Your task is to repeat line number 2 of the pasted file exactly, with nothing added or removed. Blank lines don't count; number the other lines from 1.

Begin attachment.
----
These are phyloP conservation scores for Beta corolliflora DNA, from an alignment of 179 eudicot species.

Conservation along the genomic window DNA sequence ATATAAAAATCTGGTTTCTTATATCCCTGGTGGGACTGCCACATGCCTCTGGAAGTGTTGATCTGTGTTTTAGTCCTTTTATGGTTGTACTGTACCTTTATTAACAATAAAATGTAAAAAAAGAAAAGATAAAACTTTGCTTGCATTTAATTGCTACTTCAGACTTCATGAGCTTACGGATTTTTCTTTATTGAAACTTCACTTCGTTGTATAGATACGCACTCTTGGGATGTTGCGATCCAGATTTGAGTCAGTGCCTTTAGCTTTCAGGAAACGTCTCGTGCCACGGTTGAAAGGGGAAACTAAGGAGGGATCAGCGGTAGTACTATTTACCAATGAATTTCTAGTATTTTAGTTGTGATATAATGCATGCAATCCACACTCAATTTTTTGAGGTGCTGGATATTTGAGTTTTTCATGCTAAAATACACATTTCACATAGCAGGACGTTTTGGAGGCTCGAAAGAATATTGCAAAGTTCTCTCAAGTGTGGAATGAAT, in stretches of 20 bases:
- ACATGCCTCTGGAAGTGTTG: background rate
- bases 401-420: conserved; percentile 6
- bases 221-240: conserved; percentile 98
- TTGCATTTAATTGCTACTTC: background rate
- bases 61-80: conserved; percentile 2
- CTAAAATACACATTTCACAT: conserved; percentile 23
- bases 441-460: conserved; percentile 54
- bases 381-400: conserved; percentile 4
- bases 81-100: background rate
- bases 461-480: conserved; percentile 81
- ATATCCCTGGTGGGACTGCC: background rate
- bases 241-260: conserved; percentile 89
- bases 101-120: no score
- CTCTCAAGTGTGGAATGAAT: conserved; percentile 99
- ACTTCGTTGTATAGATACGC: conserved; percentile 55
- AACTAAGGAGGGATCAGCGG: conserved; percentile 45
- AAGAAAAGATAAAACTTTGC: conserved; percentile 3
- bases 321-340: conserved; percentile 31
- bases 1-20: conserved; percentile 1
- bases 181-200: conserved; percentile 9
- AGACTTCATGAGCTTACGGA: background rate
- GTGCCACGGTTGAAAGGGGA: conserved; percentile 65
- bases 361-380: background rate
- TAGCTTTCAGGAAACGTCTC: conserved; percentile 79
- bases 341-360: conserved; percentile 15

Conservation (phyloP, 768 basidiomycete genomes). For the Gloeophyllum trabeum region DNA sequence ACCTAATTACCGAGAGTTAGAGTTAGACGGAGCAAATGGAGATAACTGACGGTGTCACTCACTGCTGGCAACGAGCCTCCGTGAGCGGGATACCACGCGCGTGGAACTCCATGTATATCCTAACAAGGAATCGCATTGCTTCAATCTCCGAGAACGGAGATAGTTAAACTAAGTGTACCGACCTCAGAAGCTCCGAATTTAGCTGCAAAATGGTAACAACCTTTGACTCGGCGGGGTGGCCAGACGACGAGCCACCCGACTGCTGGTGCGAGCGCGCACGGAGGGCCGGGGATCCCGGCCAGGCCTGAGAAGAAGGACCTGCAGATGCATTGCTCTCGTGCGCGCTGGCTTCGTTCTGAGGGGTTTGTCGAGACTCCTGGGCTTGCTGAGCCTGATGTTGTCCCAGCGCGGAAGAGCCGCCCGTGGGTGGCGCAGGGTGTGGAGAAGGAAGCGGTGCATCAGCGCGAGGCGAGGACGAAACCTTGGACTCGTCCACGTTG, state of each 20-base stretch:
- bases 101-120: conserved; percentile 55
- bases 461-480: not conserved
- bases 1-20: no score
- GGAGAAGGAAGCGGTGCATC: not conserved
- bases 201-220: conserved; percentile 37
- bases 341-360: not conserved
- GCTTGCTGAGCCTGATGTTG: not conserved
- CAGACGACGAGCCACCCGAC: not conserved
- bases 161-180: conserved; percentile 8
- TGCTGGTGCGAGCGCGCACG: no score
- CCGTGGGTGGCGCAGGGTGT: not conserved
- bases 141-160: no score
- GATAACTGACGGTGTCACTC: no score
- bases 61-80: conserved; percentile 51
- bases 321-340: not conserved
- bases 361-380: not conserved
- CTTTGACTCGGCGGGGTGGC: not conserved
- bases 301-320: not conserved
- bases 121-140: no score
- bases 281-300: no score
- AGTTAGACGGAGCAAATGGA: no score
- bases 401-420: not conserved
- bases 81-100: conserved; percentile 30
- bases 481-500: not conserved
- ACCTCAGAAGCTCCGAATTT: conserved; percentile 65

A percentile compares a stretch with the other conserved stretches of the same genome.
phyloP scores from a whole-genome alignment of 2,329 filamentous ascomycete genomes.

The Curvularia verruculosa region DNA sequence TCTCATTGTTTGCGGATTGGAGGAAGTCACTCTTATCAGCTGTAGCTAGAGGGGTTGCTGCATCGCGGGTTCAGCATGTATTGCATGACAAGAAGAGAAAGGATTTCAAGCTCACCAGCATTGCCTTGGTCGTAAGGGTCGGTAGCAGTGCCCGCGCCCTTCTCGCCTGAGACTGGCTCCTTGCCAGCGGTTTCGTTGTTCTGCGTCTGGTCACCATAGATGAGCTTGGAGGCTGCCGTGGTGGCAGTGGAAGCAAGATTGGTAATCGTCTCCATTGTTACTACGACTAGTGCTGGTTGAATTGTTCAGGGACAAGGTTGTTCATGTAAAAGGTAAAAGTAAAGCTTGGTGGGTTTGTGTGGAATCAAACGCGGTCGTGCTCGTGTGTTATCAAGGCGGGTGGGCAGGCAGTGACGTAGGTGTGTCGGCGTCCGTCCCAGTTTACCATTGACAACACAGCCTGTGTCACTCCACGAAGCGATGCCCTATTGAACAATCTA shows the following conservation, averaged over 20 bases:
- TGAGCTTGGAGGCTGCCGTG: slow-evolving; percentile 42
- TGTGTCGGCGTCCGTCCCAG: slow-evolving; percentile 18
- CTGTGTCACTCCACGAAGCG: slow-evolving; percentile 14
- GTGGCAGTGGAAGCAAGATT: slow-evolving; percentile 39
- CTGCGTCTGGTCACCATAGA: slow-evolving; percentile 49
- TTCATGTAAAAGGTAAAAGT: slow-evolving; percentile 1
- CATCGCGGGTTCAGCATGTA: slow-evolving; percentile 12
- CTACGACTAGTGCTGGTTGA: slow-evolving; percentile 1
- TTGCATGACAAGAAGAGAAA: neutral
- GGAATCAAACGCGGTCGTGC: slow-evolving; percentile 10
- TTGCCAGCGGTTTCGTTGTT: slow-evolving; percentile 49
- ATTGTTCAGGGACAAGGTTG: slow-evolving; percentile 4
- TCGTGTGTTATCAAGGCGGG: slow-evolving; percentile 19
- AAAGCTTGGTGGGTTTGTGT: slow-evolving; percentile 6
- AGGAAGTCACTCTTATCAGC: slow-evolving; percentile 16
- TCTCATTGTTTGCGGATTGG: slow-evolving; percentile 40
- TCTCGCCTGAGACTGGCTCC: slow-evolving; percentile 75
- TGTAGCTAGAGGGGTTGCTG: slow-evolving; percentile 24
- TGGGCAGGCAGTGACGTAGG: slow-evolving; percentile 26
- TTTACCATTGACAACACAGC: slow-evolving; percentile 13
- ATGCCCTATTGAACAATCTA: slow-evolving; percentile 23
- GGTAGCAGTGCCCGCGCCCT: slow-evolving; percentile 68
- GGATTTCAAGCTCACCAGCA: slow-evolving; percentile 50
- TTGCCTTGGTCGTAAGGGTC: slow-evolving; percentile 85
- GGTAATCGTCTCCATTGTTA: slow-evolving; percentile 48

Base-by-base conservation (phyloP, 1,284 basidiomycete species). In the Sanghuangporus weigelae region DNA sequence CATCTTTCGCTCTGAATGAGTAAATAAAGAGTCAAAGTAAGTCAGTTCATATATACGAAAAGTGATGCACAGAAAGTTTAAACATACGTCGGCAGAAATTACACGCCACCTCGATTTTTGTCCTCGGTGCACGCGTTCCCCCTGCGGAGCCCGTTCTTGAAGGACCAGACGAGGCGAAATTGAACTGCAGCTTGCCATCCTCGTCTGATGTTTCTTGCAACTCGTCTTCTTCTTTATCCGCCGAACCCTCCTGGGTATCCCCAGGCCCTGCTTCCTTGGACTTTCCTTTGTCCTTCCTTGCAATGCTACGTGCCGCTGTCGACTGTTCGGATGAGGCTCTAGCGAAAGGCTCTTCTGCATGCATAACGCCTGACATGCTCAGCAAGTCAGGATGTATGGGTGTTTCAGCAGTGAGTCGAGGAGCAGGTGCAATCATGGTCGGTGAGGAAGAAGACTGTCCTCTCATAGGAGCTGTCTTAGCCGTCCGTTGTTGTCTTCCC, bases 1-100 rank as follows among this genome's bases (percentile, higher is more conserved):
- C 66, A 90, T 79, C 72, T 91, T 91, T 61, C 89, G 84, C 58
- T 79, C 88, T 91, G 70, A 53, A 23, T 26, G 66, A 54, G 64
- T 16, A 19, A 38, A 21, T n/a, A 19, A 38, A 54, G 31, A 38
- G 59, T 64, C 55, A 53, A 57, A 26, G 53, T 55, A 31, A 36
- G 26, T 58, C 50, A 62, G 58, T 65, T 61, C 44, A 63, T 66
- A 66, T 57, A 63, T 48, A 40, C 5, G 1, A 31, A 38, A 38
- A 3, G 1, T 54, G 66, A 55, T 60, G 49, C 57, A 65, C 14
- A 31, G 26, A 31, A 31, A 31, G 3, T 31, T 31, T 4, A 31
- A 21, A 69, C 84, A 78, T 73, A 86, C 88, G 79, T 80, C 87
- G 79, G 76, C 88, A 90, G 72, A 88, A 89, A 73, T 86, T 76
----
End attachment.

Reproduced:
Conservation along the genomic window DNA sequence ATATAAAAATCTGGTTTCTTATATCCCTGGTGGGACTGCCACATGCCTCTGGAAGTGTTGATCTGTGTTTTAGTCCTTTTATGGTTGTACTGTACCTTTATTAACAATAAAATGTAAAAAAAGAAAAGATAAAACTTTGCTTGCATTTAATTGCTACTTCAGACTTCATGAGCTTACGGATTTTTCTTTATTGAAACTTCACTTCGTTGTATAGATACGCACTCTTGGGATGTTGCGATCCAGATTTGAGTCAGTGCCTTTAGCTTTCAGGAAACGTCTCGTGCCACGGTTGAAAGGGGAAACTAAGGAGGGATCAGCGGTAGTACTATTTACCAATGAATTTCTAGTATTTTAGTTGTGATATAATGCATGCAATCCACACTCAATTTTTTGAGGTGCTGGATATTTGAGTTTTTCATGCTAAAATACACATTTCACATAGCAGGACGTTTTGGAGGCTCGAAAGAATATTGCAAAGTTCTCTCAAGTGTGGAATGAAT, in stretches of 20 bases: